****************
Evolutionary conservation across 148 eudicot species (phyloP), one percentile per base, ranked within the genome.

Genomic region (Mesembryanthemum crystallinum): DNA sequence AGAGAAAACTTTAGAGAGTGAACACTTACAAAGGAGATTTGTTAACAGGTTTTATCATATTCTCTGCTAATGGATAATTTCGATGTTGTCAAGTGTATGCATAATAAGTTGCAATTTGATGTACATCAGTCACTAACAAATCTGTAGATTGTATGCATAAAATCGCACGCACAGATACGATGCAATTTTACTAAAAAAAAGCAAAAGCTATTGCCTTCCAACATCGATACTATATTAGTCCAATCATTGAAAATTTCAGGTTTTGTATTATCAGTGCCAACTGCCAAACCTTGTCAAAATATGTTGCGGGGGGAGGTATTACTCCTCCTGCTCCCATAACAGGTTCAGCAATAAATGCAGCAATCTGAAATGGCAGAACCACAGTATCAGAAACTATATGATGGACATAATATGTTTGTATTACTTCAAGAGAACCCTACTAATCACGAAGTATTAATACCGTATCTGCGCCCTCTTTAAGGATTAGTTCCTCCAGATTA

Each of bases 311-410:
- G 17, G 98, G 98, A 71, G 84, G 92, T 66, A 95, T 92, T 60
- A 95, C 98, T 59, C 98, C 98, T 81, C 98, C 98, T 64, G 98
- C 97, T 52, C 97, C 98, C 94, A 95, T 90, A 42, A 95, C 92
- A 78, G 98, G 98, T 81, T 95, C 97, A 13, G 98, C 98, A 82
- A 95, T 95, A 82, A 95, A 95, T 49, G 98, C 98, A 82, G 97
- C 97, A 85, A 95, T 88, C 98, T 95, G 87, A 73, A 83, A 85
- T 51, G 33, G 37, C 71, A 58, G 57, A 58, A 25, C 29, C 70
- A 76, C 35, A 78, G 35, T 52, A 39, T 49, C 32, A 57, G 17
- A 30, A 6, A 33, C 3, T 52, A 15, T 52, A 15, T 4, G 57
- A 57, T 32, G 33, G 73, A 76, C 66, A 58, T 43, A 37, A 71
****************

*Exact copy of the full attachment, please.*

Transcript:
Evolutionary conservation across 148 eudicot species (phyloP), one percentile per base, ranked within the genome.

Genomic region (Mesembryanthemum crystallinum): DNA sequence AGAGAAAACTTTAGAGAGTGAACACTTACAAAGGAGATTTGTTAACAGGTTTTATCATATTCTCTGCTAATGGATAATTTCGATGTTGTCAAGTGTATGCATAATAAGTTGCAATTTGATGTACATCAGTCACTAACAAATCTGTAGATTGTATGCATAAAATCGCACGCACAGATACGATGCAATTTTACTAAAAAAAAGCAAAAGCTATTGCCTTCCAACATCGATACTATATTAGTCCAATCATTGAAAATTTCAGGTTTTGTATTATCAGTGCCAACTGCCAAACCTTGTCAAAATATGTTGCGGGGGGAGGTATTACTCCTCCTGCTCCCATAACAGGTTCAGCAATAAATGCAGCAATCTGAAATGGCAGAACCACAGTATCAGAAACTATATGATGGACATAATATGTTTGTATTACTTCAAGAGAACCCTACTAATCACGAAGTATTAATACCGTATCTGCGCCCTCTTTAAGGATTAGTTCCTCCAGATTA

Each of bases 311-410:
- G 17, G 98, G 98, A 71, G 84, G 92, T 66, A 95, T 92, T 60
- A 95, C 98, T 59, C 98, C 98, T 81, C 98, C 98, T 64, G 98
- C 97, T 52, C 97, C 98, C 94, A 95, T 90, A 42, A 95, C 92
- A 78, G 98, G 98, T 81, T 95, C 97, A 13, G 98, C 98, A 82
- A 95, T 95, A 82, A 95, A 95, T 49, G 98, C 98, A 82, G 97
- C 97, A 85, A 95, T 88, C 98, T 95, G 87, A 73, A 83, A 85
- T 51, G 33, G 37, C 71, A 58, G 57, A 58, A 25, C 29, C 70
- A 76, C 35, A 78, G 35, T 52, A 39, T 49, C 32, A 57, G 17
- A 30, A 6, A 33, C 3, T 52, A 15, T 52, A 15, T 4, G 57
- A 57, T 32, G 33, G 73, A 76, C 66, A 58, T 43, A 37, A 71